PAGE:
Burmese Moons: Reading and Teaching Guide | Ages 16 - 18

Burmese Moons: Reading and Teaching Guide | Ages 16 - 18


A Story of Suffering… and Resilience All that Thazama and his friends want is to grow up peacefully in the safe community of their remote jungle tribe, the Zomi. What they get at the hands of Myanmar’s ruling military is the exact opposite—oppression, capture, imprisonment, slavery, and torture. Thazama’s harrowing journey, first as a fugitive and then as a persecuted refugee, both highlights the tragedy of a specific nation and echoes human rights abuses that occur around the world. A modern epic with powerful storytelling from Sophie Ansel and striking artwork by Sam Garcia, Burmese Moons is a compelling addition to your library or independent reading list.


This guide follows themes and essential questions.

Myth and Culture: How does faith in the power of stories sustain us?

Separation: How do people deal with the acute pain of separation?

Love: What lengths will people go to for the ones they love?

Resilience: How can we overcome adversity when pessimism seems like the most logical course?

Cruelty: When people are driven to harm and kill others, have they relinquished their humanity?

Connection: How can relationships make us stronger?


Following the Discussion Questions—which can also serve as writing prompts—are two pages of ELA and social studies activities as well as teaching ideas for the all-important area where these disciplines overlap. In fact, with its varied text types, historical accuracy, and rich backmatter, Burmese Moons is an ideal text for “reading across the curriculum.” The guide concludes with extension activities and suggestions for further reading.


Use the following to guide your small or whole group discussions of Burmese Moons. These items concentrate on prominent themes/essential questions through a close reading of story elements— plot, character, setting—as revealed through both the print text and the artwork.
1. Why do you think the book begins with precepts such as “Act like a hero to become one” and “You must always respect those who struggle, even if they are defeated”? (The text is foreshadowing some of its major themes.) (pp. 7-9)

2. Throughout Burmese Moons, evil characters are visually portrayed with wide-open eyes and sharpened teeth—as if both sadistic and animalistic. Is this approach effective? How would the tone be different if an alternate approach had been taken? (Answers will vary. Some may respond that dehumanizing any group of people prevents us from fully understanding them.) (pp. 17, 19)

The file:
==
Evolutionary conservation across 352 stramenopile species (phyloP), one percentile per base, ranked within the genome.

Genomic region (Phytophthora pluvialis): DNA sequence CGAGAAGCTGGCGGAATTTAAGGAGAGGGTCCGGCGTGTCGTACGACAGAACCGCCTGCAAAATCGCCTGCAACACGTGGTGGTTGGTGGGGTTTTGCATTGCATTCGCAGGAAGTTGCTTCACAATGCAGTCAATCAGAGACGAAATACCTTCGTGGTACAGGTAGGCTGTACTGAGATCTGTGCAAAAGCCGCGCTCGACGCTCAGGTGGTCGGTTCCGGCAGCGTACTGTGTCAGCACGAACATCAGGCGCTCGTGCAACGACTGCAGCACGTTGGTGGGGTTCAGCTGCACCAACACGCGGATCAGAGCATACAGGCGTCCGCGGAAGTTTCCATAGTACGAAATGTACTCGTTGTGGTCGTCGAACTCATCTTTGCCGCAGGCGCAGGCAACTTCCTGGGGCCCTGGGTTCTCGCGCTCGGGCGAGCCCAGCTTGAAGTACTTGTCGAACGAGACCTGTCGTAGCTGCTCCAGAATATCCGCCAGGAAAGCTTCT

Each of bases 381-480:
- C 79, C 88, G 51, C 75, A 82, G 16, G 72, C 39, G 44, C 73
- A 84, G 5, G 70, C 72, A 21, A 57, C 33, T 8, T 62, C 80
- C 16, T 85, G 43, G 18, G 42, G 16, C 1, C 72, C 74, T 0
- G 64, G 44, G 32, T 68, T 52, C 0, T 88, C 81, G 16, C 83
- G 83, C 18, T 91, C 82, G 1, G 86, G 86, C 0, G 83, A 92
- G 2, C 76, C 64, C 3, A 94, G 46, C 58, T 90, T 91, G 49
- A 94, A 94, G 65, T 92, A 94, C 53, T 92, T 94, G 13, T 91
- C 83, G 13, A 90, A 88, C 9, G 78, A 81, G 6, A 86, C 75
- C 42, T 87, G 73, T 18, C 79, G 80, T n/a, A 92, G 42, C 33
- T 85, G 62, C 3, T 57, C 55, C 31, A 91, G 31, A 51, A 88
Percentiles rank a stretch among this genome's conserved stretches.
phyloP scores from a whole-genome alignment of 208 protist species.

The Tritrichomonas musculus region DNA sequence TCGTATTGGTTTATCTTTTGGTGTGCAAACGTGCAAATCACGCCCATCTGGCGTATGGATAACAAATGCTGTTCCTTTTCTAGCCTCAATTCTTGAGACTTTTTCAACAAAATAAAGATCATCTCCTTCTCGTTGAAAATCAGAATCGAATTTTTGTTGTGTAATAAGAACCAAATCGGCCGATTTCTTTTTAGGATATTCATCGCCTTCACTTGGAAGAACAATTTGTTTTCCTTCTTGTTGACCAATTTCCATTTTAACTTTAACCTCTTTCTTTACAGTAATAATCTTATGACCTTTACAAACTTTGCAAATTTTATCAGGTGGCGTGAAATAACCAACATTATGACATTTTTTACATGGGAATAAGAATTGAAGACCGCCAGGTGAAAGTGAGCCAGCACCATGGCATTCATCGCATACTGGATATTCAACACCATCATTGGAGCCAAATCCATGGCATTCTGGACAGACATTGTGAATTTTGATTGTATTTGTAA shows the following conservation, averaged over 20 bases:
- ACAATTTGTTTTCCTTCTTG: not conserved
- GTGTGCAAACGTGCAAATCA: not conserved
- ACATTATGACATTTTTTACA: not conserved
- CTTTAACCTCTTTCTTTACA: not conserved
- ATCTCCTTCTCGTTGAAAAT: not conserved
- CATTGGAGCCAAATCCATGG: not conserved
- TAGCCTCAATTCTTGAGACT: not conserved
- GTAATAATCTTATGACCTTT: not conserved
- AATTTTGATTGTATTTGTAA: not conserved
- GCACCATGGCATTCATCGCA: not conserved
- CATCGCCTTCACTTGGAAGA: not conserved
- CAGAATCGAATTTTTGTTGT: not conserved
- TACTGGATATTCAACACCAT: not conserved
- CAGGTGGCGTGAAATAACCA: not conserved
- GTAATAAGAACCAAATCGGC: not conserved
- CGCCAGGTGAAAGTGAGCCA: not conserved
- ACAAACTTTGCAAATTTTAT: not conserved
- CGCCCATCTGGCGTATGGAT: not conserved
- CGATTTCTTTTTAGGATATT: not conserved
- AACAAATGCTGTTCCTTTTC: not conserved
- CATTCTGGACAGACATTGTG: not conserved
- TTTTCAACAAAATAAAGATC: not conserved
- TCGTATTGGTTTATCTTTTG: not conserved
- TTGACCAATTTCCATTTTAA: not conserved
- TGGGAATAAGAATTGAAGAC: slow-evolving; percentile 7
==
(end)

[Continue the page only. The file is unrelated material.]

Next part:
3. The first significant separation of many occurs when Moonpi is taken, leaving Thazama without his best friend. How would you expect a young person to react when so many key relationships are taken from him? (One might expect Thazama to shy away from connecting with others, but he does not.) (pp. 29-30)

4. When Thazama travels to Mandalay he does so for his people and for Kim. What “internal journey” does he take once there for similar, compassion-driven reasons? (He realizes a calling to become an activist leader, not simply raising money for the ransom.) (pp. 39-45)

5. From what does Thazama draw strength when in solitary confinement? In general, what cultural traditions are important to the Zomi and help sustain them? (He draws strength from a mythic connection to nature. Clearly important to the Zomi are shared stories, tattoos, songs, and tribal artwork e.g., masks.) (p. 64)

6. How does the graphic violence as depicted by Sam Garcia add to the story? Does it sometimes detract? Why or why not? What is the cumulative effect? (Answers will vary.) (p. 75)

7. What does Papou give Thazama, both figuratively and literally, after the escape by motorcycle? (He gives him hope and inspiration by reminding him of his cultural and spiritual roots—as symbolized by the hornbill necklace.) (pp. 91-93)

8. In thematic terms, why is Sim’s death particularly tragic? (He was already separated from his father in life, and now he will be separated in death as well.) (pp. 106-108)

9. Do you think Thazama is actually visited by Papou’s ghost—or is just an inner voice that he hears during times of distress? (Answers will vary; accept those that are supported by textual evidence.) (pp. 115, 119-120)

10. Why is the reuniting of Kim and Thazama psychologically encouraging for the characters? (Not only have they found a loved one again, but doing so shows that their worst fears do not always come true—Kim says she thought Thazama was dead.) (pp. 125-127)

11. In what ways are the construction boss and the pirates parallel characters? (Both are willing to exploit vulnerable refugees to make money.) (pp. 131-132)